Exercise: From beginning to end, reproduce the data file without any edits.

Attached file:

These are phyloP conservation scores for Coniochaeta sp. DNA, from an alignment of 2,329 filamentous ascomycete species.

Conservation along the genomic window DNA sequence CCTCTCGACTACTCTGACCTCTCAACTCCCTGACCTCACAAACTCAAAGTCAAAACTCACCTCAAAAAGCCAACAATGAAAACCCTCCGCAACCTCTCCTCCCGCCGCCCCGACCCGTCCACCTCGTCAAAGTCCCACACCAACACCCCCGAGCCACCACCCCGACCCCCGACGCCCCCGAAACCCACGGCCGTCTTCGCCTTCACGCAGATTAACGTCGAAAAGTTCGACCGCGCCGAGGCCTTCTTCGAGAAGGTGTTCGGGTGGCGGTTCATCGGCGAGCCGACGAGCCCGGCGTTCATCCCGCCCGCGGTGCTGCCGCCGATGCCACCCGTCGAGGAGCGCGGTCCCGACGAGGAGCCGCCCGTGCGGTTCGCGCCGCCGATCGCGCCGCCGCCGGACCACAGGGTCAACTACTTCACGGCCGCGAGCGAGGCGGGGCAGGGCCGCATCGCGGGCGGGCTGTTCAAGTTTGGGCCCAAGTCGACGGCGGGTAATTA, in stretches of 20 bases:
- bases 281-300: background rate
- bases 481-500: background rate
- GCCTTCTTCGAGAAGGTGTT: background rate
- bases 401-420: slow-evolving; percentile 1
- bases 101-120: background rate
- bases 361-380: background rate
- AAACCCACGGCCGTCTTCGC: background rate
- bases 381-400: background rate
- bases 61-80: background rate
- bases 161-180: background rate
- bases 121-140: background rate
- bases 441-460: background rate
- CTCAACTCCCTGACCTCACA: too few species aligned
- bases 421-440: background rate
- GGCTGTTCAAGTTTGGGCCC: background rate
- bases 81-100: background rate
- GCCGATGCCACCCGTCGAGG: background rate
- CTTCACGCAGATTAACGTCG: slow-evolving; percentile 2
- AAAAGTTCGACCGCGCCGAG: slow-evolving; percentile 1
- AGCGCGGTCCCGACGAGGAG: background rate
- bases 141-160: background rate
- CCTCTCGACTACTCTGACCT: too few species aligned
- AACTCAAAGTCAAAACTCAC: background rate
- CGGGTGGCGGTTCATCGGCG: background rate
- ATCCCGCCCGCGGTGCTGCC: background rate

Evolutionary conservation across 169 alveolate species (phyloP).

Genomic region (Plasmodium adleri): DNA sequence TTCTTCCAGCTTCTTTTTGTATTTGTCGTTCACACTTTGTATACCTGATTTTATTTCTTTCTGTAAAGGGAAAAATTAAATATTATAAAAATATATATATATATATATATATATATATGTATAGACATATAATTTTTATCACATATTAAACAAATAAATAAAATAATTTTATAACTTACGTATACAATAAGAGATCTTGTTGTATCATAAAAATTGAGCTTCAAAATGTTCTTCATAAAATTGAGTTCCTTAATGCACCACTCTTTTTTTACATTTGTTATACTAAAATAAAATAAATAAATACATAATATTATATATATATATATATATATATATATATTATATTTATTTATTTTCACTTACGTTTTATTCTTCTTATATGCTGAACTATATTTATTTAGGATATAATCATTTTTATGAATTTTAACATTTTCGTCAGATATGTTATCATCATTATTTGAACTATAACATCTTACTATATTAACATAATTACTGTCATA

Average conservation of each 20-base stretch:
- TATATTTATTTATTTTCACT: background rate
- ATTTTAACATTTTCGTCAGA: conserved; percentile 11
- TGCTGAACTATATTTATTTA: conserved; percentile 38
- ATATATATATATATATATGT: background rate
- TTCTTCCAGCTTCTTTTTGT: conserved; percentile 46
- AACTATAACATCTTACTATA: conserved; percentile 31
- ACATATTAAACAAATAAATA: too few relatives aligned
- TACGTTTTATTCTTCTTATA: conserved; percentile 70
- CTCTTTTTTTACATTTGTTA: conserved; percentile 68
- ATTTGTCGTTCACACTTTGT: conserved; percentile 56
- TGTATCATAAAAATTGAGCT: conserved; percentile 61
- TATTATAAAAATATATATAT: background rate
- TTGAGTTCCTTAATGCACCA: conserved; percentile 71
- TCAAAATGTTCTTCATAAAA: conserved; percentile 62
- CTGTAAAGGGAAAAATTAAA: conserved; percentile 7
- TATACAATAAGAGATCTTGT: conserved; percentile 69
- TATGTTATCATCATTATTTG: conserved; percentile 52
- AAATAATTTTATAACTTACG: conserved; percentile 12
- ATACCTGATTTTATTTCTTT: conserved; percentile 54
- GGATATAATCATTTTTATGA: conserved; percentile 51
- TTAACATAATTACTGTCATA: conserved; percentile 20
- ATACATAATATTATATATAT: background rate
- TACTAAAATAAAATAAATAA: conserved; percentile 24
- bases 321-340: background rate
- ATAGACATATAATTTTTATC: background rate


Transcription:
These are phyloP conservation scores for Coniochaeta sp. DNA, from an alignment of 2,329 filamentous ascomycete species.

Conservation along the genomic window DNA sequence CCTCTCGACTACTCTGACCTCTCAACTCCCTGACCTCACAAACTCAAAGTCAAAACTCACCTCAAAAAGCCAACAATGAAAACCCTCCGCAACCTCTCCTCCCGCCGCCCCGACCCGTCCACCTCGTCAAAGTCCCACACCAACACCCCCGAGCCACCACCCCGACCCCCGACGCCCCCGAAACCCACGGCCGTCTTCGCCTTCACGCAGATTAACGTCGAAAAGTTCGACCGCGCCGAGGCCTTCTTCGAGAAGGTGTTCGGGTGGCGGTTCATCGGCGAGCCGACGAGCCCGGCGTTCATCCCGCCCGCGGTGCTGCCGCCGATGCCACCCGTCGAGGAGCGCGGTCCCGACGAGGAGCCGCCCGTGCGGTTCGCGCCGCCGATCGCGCCGCCGCCGGACCACAGGGTCAACTACTTCACGGCCGCGAGCGAGGCGGGGCAGGGCCGCATCGCGGGCGGGCTGTTCAAGTTTGGGCCCAAGTCGACGGCGGGTAATTA, in stretches of 20 bases:
- bases 281-300: background rate
- bases 481-500: background rate
- GCCTTCTTCGAGAAGGTGTT: background rate
- bases 401-420: slow-evolving; percentile 1
- bases 101-120: background rate
- bases 361-380: background rate
- AAACCCACGGCCGTCTTCGC: background rate
- bases 381-400: background rate
- bases 61-80: background rate
- bases 161-180: background rate
- bases 121-140: background rate
- bases 441-460: background rate
- CTCAACTCCCTGACCTCACA: too few species aligned
- bases 421-440: background rate
- GGCTGTTCAAGTTTGGGCCC: background rate
- bases 81-100: background rate
- GCCGATGCCACCCGTCGAGG: background rate
- CTTCACGCAGATTAACGTCG: slow-evolving; percentile 2
- AAAAGTTCGACCGCGCCGAG: slow-evolving; percentile 1
- AGCGCGGTCCCGACGAGGAG: background rate
- bases 141-160: background rate
- CCTCTCGACTACTCTGACCT: too few species aligned
- AACTCAAAGTCAAAACTCAC: background rate
- CGGGTGGCGGTTCATCGGCG: background rate
- ATCCCGCCCGCGGTGCTGCC: background rate

Evolutionary conservation across 169 alveolate species (phyloP).

Genomic region (Plasmodium adleri): DNA sequence TTCTTCCAGCTTCTTTTTGTATTTGTCGTTCACACTTTGTATACCTGATTTTATTTCTTTCTGTAAAGGGAAAAATTAAATATTATAAAAATATATATATATATATATATATATATATGTATAGACATATAATTTTTATCACATATTAAACAAATAAATAAAATAATTTTATAACTTACGTATACAATAAGAGATCTTGTTGTATCATAAAAATTGAGCTTCAAAATGTTCTTCATAAAATTGAGTTCCTTAATGCACCACTCTTTTTTTACATTTGTTATACTAAAATAAAATAAATAAATACATAATATTATATATATATATATATATATATATATATTATATTTATTTATTTTCACTTACGTTTTATTCTTCTTATATGCTGAACTATATTTATTTAGGATATAATCATTTTTATGAATTTTAACATTTTCGTCAGATATGTTATCATCATTATTTGAACTATAACATCTTACTATATTAACATAATTACTGTCATA

Average conservation of each 20-base stretch:
- TATATTTATTTATTTTCACT: background rate
- ATTTTAACATTTTCGTCAGA: conserved; percentile 11
- TGCTGAACTATATTTATTTA: conserved; percentile 38
- ATATATATATATATATATGT: background rate
- TTCTTCCAGCTTCTTTTTGT: conserved; percentile 46
- AACTATAACATCTTACTATA: conserved; percentile 31
- ACATATTAAACAAATAAATA: too few relatives aligned
- TACGTTTTATTCTTCTTATA: conserved; percentile 70
- CTCTTTTTTTACATTTGTTA: conserved; percentile 68
- ATTTGTCGTTCACACTTTGT: conserved; percentile 56
- TGTATCATAAAAATTGAGCT: conserved; percentile 61
- TATTATAAAAATATATATAT: background rate
- TTGAGTTCCTTAATGCACCA: conserved; percentile 71
- TCAAAATGTTCTTCATAAAA: conserved; percentile 62
- CTGTAAAGGGAAAAATTAAA: conserved; percentile 7
- TATACAATAAGAGATCTTGT: conserved; percentile 69
- TATGTTATCATCATTATTTG: conserved; percentile 52
- AAATAATTTTATAACTTACG: conserved; percentile 12
- ATACCTGATTTTATTTCTTT: conserved; percentile 54
- GGATATAATCATTTTTATGA: conserved; percentile 51
- TTAACATAATTACTGTCATA: conserved; percentile 20
- ATACATAATATTATATATAT: background rate
- TACTAAAATAAAATAAATAA: conserved; percentile 24
- bases 321-340: background rate
- ATAGACATATAATTTTTATC: background rate